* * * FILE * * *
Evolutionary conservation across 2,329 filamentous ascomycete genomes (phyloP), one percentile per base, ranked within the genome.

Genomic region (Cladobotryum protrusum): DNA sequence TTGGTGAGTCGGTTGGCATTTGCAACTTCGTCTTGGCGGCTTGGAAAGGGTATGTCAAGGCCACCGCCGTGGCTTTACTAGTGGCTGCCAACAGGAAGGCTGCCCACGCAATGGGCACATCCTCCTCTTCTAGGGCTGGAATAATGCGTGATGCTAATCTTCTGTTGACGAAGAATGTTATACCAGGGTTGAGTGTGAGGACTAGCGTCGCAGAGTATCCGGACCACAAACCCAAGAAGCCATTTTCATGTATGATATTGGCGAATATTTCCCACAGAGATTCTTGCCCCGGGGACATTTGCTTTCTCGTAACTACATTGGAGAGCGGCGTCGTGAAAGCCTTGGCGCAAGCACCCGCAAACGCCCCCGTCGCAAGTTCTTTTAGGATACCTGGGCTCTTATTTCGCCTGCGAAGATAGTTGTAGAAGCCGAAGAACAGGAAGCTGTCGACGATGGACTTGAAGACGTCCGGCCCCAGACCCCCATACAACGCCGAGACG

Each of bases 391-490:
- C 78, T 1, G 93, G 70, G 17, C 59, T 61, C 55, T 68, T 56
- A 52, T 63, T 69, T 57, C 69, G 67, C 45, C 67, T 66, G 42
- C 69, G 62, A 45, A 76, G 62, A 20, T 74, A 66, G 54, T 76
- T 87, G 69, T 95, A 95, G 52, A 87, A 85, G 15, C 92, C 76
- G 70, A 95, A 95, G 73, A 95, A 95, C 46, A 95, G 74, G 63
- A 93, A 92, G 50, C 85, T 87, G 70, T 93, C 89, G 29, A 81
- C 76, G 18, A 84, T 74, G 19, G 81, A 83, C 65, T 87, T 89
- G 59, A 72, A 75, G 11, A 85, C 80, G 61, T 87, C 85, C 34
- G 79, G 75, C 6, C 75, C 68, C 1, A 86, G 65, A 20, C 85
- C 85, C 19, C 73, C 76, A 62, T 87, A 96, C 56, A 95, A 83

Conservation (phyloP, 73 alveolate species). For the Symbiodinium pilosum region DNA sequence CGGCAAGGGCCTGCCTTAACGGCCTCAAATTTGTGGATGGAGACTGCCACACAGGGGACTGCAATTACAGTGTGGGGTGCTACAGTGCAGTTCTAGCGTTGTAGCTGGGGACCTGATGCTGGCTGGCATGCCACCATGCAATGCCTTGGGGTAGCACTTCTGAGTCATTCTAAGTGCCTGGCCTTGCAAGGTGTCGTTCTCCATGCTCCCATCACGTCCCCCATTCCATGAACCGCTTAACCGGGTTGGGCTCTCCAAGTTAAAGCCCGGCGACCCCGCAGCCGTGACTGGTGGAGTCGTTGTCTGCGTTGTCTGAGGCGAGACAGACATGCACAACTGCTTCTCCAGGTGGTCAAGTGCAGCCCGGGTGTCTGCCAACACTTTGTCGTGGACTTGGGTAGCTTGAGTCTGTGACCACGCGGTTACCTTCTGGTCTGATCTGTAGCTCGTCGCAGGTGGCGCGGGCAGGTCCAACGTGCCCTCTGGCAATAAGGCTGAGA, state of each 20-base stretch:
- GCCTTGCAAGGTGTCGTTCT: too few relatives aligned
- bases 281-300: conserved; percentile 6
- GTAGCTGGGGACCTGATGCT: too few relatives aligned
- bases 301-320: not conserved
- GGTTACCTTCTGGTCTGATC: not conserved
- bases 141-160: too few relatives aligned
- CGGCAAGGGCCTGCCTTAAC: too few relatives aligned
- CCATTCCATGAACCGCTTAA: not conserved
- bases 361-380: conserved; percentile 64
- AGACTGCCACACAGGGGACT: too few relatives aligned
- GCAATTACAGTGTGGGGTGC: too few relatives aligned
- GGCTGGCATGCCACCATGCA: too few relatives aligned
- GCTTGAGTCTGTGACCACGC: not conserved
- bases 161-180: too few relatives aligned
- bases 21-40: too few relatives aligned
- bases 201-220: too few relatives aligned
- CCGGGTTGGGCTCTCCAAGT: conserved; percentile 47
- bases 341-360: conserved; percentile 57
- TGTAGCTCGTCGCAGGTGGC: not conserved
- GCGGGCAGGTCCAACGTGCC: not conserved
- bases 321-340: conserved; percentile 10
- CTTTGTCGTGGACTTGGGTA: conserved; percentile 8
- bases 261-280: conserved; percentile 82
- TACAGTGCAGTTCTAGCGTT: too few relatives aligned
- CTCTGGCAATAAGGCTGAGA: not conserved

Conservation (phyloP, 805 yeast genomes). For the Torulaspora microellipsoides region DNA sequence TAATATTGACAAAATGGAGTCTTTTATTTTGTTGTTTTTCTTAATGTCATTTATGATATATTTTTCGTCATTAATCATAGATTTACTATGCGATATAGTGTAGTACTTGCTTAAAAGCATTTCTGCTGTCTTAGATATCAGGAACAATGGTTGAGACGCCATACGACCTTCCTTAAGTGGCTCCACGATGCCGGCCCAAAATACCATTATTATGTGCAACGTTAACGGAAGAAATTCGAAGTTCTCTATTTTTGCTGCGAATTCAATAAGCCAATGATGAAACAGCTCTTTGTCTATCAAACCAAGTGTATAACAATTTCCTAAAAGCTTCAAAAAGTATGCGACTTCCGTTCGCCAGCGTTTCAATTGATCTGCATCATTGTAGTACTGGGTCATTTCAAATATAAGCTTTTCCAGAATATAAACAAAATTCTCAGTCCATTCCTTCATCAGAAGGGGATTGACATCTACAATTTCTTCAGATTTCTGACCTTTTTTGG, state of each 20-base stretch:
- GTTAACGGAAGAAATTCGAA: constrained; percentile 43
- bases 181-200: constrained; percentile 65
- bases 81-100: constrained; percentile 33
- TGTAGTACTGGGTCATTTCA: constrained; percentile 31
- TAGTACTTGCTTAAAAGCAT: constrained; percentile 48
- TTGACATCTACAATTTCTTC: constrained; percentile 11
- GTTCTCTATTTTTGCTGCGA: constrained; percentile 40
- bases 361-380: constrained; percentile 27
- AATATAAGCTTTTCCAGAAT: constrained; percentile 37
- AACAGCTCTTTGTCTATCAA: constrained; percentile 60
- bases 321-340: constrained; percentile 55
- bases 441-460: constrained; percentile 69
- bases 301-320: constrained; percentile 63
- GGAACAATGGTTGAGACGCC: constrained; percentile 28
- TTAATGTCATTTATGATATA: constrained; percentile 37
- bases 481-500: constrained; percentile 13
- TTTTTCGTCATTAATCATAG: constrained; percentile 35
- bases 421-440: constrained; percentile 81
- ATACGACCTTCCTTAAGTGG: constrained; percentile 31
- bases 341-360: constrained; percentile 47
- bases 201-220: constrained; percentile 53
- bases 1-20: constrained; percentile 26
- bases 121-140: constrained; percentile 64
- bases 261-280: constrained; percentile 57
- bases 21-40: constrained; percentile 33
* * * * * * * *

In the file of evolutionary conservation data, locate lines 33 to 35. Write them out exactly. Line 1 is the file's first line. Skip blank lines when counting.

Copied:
- TGTAGCTCGTCGCAGGTGGC: not conserved
- GCGGGCAGGTCCAACGTGCC: not conserved
- bases 321-340: conserved; percentile 10